Earlier this week, Forbes published its list of the Top 10 Most Powerful Women Authors.  Written and compiled by Avril David, the list included women authors who are a) currently alive and b) have a focus on personal narrative and fiction writers.  In a preface on how she chose the authors included on the list, David writes:

The women selected for this list are powerful because of their ability to influence us through their words and ideas. Collectively, these women hold readers captivated with stories of fantastical worlds, suspense and drama, insights into the complexities of minority experiences and cultures, and fresh takes on societal issues and expectations…not to mention, book sales of up to 800M copies sold and a wealth of prestigious awards and recognition including Nobel and Pulitzer Prizes.

In other words, these 10 women can tell (and sell) a good story.

Forbes’ Top 10 Most Powerful Women Authors:

J.K. Rowling
Danielle Steele
Toni Morrison
Stephenie Meyer
Mary Higgins Clark
Maya Angelou
Alice Walker
Jhumpa Lahiri
Joyce Carol Oates
Isabel Allende

As Feministe.com commented, the Forbes’ list is “a welcome reprieve from the Best Writers of All Time lists which inevitably include only one or two women.” There are five women of color alongside five white women on the list. But not only does the list include diversity, it also reflects another interesting angle as well.

It’s also a notably diverse list, with the white authors skewed heavily to the side of “commercially successful” and the authors of color skewed more towards the anthologized end of the literary spectrum.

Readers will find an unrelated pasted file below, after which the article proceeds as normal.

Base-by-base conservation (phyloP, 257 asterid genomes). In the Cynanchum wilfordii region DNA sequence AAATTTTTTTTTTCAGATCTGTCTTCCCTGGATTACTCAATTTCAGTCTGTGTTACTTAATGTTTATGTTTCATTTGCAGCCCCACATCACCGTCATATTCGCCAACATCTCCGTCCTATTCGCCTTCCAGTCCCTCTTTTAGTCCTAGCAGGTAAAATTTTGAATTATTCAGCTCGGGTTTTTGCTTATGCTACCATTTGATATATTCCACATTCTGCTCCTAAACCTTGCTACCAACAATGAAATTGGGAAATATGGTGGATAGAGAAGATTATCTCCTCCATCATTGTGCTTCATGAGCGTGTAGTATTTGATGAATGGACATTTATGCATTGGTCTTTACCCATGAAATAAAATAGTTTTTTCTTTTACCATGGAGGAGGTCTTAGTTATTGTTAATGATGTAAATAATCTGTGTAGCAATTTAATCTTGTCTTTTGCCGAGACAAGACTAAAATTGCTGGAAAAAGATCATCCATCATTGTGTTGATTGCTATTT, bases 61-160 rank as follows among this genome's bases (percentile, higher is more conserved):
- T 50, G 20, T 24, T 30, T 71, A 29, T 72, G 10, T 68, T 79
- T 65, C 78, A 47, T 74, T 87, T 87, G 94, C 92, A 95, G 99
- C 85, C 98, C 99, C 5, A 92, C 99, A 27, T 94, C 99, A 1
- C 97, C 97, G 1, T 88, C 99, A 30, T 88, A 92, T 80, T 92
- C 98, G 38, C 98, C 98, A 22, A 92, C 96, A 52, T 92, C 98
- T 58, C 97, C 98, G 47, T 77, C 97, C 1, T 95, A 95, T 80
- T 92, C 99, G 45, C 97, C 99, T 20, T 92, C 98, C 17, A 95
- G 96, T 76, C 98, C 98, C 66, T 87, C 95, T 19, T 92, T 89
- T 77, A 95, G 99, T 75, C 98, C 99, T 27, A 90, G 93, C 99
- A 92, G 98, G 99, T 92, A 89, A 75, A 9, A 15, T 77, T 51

Source

It is an interesting observation and in some regards troubling. While it seems that white women can become franchise writers, the opportunity to be commercially successful for women of color seems intrinsically tied to their ability to produce so-called “high literary art.”

That said, there are new faces in the publishing world poised to break that trend. Most recently, Demetria L. Lucas, author of the newly released, A Belle In Brooklyn, has proven that an authentic voice and real stories can engage readers both online and from bookstore shelves. And Helena Andrews, author of Bitch Is The New Black, generated interest by speaking her truth, adding a much needed voice that was equally snarky and refreshingly sane. The novel caught the eye of Grey’s Anatomy creator Shonda Rhimes and the two have plans to bring the story to the big screen. While speaking from their own unique perspective, both women have shown they can achieve success on their own terms.

While I do believe women authors of color have the potential to achieve commercial, franchise, blockbuster level success, there is a part of me that still craves for more women of color on the fiction aisle.  Despite the presence of women of color in memoirs and other areas, fiction remains a niche that is owned still by women of color usually classified in the older guard.  The notable exception in my mind would be Zadie Smith, the author of On Beauty and White Teeth, who was noticeably absent from the Forbes‘ list.

What is your take on Forbes’ Most Powerful Women Writers list? Do you agree with the split between commercial and “high literary works?” Are there authors you would you add to the list? Share your thoughts with us Clutchettes!

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  • Unreal

    How did a list that attempts to measure women authors power and influence turn into a kitchen table of recommendations? Also, lol at a Pultzer not being a good measure of greatness. Who are you people?

    • Tomi-chan

      @Unreal

      Well first of all there’s a difference between the words accurate and good…. so yeah.

      And some books that have won Pulitzers really are just lukewarm. Others are beyond amah-zing. Because there’s such a wide range of writing styles/genre, (not to mention every book is subjected to the interpretation and bias of the reader) it’s senseless to use one award as the end-all-be-all guide for superb literature.